Thunder on the Mountain

For reasons I don’t quite understand myself, the current controversy at the American Political Science Association brought to mind this Bob Dylan song. The APSA meets this week in Seattle with many members attending remotely online. Among the panels on the preliminary schedule are some sponsored by outside organizations given affiliated status. For many years the Claremont Institute has been among these groups. This year Claremont advertised a panel that included the insurrectionist and vile minor league law professor John Eastman. As readers of The Constitutionalist will know, Eastman delivered an incendiary speech at Trump’s insurrection rally, and had planned … Continue reading Thunder on the Mountain

A Must Read Essay in the Washington Post

Robert Kagan has written an extraordinary essay in the Washington Post detailing the danger that Donald Trump and his followers pose to the viability of the American constitutional order. One point that deserves attention is that the many sophisticated academic and journalistic arguments that seek to trace the roots of Trump in conservatism, in the modern Republican party, or in the pathologies of the constitutional order itself unwittingly contribute to the demise of democracy today. It is not that there is no truth to those sophistications. It is rather that the truthful elements pale in comparison to the ways in … Continue reading A Must Read Essay in the Washington Post

More on July 17

Greg Weiner’s very useful post on Madison’s efforts to advance a national veto over state legislation offers a good opportunity to make a larger point about the Convention and the Constitution. It is striking how nationalist Madison is in the convention compared to his later efforts as a partisan within Jefferson’s party — a party that can be understood as an heir to the anti-federalist tradition. In the convention debates, as recorded in his Notes, Madison is more forthrightly nationalist than he is in The Federalist, where his argument is more circumspect and iterative. Recently we learned that Madison’s Notes … Continue reading More on July 17

Response to Laura Field on William Thro

Personally, I am more appalled and offended than I am perplexed.  The thrust of the piece is to foist a Christian lens onto the very idea of being a constitutionalist.   So constitutions are only for Christians? Second, Mr. Thro foists a Christian lens onto our specific Constitution even though the only mention of a god is the Lord associated with the numbering of years marking the time  the Constitution was proposed by the Philadelphia convention — as in what we now call the common era.  Madison was able to discuss human nature without reference to God or to theology.  … Continue reading Response to Laura Field on William Thro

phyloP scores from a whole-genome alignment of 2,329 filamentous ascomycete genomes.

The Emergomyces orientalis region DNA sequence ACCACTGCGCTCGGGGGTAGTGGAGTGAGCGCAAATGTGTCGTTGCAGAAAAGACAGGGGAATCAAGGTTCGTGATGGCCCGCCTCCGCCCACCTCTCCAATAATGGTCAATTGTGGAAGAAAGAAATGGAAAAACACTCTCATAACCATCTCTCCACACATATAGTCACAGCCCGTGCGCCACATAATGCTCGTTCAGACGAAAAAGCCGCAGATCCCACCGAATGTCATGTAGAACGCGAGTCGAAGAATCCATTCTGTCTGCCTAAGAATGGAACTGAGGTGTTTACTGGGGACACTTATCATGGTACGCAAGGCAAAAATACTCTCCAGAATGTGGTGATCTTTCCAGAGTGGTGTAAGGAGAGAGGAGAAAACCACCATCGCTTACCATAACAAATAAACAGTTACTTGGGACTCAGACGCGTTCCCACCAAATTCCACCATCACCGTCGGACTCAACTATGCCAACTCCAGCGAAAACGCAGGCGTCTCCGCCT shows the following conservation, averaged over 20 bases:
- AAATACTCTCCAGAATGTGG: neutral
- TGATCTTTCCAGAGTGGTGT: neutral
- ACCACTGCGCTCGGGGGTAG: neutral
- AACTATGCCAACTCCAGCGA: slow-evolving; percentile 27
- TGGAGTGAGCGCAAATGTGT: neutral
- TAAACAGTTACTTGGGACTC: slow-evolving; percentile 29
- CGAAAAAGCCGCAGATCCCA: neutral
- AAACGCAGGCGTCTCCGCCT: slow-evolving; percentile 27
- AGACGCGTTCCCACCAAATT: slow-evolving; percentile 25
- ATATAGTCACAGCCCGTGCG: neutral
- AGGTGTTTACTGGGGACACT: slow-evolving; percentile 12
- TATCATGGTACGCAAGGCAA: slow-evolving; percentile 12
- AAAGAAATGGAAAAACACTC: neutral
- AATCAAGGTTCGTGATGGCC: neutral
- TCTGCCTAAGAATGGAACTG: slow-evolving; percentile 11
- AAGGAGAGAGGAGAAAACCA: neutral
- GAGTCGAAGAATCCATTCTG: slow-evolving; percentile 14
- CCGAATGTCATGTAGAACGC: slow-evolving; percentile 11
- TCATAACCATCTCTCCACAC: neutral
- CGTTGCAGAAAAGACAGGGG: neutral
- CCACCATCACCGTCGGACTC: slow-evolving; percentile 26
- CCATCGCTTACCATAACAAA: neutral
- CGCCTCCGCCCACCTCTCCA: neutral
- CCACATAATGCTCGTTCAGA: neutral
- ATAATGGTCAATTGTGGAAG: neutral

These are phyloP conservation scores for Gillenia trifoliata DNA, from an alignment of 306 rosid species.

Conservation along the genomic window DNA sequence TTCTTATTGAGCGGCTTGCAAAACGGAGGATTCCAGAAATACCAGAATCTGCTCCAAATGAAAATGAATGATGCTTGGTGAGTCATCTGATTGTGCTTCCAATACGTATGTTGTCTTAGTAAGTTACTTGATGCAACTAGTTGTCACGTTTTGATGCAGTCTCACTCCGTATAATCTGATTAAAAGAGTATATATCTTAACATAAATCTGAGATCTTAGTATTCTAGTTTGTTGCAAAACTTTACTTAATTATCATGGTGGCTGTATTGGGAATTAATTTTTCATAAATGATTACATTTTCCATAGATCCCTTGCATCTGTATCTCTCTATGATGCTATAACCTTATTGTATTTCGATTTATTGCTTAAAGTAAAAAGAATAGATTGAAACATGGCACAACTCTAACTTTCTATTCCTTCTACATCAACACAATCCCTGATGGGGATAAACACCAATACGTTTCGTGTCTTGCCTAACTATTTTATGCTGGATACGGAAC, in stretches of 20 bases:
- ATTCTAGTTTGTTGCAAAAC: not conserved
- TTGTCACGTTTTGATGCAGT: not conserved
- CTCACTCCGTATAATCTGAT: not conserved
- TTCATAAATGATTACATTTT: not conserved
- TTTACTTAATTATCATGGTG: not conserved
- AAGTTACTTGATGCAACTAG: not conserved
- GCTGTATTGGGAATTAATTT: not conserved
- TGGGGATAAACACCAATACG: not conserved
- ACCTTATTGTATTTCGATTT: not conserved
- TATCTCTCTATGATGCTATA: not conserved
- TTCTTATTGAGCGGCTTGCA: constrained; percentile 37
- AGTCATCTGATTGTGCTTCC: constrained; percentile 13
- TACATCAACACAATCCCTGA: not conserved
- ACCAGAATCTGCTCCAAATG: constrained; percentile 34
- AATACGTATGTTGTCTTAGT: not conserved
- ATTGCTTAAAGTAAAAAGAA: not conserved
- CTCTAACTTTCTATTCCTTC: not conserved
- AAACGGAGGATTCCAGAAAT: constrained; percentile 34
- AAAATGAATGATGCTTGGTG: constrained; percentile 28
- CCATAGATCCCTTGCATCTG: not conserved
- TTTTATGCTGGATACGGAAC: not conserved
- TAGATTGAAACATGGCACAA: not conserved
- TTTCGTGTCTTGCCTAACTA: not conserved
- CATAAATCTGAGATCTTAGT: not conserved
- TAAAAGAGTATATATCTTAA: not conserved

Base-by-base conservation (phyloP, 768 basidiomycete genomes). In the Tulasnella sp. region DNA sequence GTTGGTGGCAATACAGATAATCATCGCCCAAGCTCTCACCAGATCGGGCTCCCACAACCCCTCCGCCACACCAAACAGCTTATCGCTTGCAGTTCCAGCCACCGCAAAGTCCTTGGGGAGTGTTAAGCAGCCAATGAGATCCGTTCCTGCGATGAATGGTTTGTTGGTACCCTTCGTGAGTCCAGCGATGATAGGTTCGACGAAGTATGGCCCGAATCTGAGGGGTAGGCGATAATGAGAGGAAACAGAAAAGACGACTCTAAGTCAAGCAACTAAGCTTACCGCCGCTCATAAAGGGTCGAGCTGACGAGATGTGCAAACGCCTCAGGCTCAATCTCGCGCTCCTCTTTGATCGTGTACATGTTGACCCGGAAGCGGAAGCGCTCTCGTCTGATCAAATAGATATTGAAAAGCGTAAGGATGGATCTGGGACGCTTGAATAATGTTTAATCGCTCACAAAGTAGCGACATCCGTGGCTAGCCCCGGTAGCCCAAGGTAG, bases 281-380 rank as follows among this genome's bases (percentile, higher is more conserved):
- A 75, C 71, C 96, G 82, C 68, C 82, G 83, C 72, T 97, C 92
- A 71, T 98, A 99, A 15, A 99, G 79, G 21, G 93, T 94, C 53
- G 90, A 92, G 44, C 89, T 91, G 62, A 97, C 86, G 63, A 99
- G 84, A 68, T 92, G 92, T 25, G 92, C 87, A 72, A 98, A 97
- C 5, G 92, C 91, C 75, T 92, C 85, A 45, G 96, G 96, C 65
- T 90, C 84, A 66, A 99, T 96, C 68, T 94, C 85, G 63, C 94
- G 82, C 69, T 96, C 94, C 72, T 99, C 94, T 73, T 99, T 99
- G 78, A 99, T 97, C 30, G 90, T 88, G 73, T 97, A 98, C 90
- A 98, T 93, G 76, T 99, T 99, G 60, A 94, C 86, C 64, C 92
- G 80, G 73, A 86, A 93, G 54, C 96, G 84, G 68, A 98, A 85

Misunderstanding State and Nation in the Constitution

Following up on the most recent posts by Greg and Ben, let me highlight a book by my Texas Law colleague, Calvin Johnson, Righteous Anger at the Wicked States. Calvin’s book underscores Ben’s point that the federalists, including Madison at the convention and during ratification, were very much nationalists — just as the Anti-Federalists claimed. The concessions to the states were grudging and reluctant and, as Herbert Storing argued, did not actually represent the states qua states. The Anti-Federalists understood this well, pointed it out repeatedly, and it was the main reason they opposed the Constitution. Why did it come … Continue reading Misunderstanding State and Nation in the Constitution

A New Constitution for the United States

Democracy: A Journal of Ideas today published a new draft constitution for the United States. Editor Michael Tomasky describes this special symposium as “probably the most ambitious project ever undertaken by this journal.” This was an extraordinary endeavor that brought together legal academics, political scientists and some journalists to return to the fundamentals and rethink the American political order and the role the present Constitution plays in generating or enhancing the political pathologies now gripping the United States. I was one of the 55 delegates to this drafting convention that spent the last year deliberating — and I have an … Continue reading A New Constitution for the United States

New America Statement of Concern

Given the stakes and high pitched tone of politics for the last five years, and the pandemic, I know many Americans are tired of the relentless drumbeat of political news and opinion. I feel that way myself. But it is in precisely circumstances like the present that the American constitutional order is in greatest danger. I added my signature to those of many others who study democracies for a living to warn our fellow citizens of just how perilous our present condition is today. Here is our Statement of Concern. Continue reading New America Statement of Concern